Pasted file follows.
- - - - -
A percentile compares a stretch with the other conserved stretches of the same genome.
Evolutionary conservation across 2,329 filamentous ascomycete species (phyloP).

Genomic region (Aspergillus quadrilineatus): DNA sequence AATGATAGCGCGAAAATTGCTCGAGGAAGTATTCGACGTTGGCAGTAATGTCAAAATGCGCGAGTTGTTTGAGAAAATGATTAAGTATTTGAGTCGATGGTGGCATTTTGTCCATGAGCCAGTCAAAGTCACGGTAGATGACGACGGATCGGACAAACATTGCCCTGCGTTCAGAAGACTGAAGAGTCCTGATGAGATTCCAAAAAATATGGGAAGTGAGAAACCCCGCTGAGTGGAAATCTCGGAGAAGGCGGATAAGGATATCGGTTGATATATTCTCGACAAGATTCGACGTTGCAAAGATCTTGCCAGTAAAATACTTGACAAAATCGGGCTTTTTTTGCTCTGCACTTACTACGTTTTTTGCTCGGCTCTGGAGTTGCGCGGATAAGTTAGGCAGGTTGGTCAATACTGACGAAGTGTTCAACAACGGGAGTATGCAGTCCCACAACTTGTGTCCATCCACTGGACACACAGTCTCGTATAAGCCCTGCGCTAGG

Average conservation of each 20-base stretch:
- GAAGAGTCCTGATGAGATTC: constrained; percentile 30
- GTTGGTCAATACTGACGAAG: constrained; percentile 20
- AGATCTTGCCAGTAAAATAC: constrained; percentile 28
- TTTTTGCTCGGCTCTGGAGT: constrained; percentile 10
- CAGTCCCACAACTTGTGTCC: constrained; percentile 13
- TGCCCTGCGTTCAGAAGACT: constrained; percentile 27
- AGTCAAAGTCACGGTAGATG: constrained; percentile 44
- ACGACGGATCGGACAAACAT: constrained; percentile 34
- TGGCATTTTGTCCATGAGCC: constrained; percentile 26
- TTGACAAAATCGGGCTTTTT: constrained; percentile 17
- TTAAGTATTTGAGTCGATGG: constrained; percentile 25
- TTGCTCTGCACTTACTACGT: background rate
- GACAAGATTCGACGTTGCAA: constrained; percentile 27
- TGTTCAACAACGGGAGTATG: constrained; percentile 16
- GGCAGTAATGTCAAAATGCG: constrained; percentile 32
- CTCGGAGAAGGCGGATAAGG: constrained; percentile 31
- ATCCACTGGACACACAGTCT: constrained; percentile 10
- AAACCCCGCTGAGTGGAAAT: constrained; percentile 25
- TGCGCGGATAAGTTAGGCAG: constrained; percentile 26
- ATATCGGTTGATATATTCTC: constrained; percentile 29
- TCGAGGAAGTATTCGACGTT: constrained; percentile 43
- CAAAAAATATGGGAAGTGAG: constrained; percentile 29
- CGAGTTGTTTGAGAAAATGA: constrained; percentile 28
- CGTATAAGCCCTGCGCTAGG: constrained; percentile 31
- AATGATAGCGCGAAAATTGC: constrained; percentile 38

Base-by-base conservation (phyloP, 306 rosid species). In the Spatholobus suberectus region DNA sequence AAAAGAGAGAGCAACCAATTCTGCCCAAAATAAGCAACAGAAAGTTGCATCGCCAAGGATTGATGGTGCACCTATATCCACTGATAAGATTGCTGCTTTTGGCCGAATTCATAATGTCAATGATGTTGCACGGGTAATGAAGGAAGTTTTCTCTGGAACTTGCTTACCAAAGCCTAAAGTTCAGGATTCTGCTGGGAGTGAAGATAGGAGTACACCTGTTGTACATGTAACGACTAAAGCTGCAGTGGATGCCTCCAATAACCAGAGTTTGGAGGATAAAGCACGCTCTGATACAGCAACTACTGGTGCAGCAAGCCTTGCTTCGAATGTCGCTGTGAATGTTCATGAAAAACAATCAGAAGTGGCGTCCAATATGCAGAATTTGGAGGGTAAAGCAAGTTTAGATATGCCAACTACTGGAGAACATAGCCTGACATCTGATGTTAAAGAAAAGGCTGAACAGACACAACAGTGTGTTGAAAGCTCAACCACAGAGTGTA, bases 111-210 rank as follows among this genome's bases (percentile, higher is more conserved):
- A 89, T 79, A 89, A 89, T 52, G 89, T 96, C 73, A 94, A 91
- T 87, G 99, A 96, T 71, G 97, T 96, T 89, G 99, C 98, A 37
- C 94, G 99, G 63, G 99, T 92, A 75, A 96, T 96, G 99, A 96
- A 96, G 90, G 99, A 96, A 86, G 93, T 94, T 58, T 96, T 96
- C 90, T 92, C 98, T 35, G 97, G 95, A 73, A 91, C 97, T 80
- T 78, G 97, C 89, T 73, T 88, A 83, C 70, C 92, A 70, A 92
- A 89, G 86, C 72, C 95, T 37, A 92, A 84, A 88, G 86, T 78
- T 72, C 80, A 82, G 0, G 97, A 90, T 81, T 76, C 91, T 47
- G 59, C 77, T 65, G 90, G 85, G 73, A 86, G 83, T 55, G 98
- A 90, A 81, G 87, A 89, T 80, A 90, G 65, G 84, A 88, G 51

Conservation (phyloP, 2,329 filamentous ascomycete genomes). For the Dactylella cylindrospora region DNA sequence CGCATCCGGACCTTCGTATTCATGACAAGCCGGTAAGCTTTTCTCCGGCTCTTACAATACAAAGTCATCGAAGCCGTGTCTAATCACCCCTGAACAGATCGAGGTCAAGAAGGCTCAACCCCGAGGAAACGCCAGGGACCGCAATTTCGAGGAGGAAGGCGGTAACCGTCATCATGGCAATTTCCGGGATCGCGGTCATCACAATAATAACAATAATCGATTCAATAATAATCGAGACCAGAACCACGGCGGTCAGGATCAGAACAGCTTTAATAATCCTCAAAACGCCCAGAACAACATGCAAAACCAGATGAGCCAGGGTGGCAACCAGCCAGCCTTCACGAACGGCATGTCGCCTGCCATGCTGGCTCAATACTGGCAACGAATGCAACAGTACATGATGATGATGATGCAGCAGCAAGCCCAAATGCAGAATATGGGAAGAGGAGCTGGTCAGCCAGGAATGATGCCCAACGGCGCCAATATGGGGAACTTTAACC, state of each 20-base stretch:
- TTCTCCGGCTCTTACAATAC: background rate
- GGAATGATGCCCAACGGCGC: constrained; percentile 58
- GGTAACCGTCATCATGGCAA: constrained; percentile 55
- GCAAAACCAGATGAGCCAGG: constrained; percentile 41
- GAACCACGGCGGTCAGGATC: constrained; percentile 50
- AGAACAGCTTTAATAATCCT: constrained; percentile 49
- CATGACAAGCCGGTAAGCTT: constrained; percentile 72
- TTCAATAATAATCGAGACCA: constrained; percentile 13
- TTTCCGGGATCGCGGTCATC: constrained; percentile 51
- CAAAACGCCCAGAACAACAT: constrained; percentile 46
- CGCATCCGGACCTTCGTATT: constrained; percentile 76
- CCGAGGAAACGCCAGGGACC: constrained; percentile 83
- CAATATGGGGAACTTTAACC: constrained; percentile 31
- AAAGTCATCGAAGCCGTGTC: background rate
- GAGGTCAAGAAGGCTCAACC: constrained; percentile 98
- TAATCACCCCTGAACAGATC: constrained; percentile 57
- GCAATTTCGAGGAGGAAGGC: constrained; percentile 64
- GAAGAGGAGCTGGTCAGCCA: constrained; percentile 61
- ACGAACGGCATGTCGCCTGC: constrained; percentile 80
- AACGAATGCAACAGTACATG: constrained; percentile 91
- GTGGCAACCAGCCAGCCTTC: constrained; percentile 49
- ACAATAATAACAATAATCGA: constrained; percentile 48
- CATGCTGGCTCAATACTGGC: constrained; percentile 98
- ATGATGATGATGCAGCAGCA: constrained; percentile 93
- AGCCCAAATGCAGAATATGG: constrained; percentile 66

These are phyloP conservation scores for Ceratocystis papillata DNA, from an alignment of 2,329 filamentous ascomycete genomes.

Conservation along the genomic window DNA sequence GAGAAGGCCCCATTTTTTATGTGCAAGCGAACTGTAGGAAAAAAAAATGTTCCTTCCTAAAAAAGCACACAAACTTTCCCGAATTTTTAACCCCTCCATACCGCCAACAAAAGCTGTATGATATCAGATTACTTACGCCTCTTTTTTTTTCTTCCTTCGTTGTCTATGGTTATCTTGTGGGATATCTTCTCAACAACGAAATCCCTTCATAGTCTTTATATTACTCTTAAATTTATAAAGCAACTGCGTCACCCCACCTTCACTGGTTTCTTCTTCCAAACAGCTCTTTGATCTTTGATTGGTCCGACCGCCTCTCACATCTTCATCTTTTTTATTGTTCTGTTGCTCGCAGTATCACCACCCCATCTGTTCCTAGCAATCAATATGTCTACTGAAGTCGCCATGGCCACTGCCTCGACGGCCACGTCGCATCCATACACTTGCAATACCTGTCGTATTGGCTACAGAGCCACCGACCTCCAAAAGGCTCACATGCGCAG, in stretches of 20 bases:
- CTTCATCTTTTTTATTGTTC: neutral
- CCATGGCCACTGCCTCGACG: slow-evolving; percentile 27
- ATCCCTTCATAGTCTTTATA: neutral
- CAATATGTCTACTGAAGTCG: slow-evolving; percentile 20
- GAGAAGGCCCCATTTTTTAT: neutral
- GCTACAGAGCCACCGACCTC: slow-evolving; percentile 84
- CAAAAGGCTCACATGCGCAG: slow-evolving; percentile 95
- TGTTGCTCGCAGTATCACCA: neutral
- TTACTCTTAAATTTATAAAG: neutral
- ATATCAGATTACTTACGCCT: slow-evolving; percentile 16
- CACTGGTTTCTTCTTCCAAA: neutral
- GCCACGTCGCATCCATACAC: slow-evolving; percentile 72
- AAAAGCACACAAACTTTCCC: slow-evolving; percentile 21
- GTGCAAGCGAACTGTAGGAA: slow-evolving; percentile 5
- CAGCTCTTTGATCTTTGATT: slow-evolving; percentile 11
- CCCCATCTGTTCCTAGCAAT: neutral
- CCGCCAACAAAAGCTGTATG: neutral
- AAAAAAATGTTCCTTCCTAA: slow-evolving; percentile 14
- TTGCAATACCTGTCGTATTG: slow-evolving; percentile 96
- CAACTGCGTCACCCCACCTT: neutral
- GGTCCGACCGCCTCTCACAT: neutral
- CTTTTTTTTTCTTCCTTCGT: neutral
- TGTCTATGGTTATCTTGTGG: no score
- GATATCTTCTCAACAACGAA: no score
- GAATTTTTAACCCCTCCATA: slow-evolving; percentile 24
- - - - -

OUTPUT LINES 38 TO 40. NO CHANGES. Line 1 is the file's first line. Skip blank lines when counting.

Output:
- T 72, C 80, A 82, G 0, G 97, A 90, T 81, T 76, C 91, T 47
- G 59, C 77, T 65, G 90, G 85, G 73, A 86, G 83, T 55, G 98
- A 90, A 81, G 87, A 89, T 80, A 90, G 65, G 84, A 88, G 51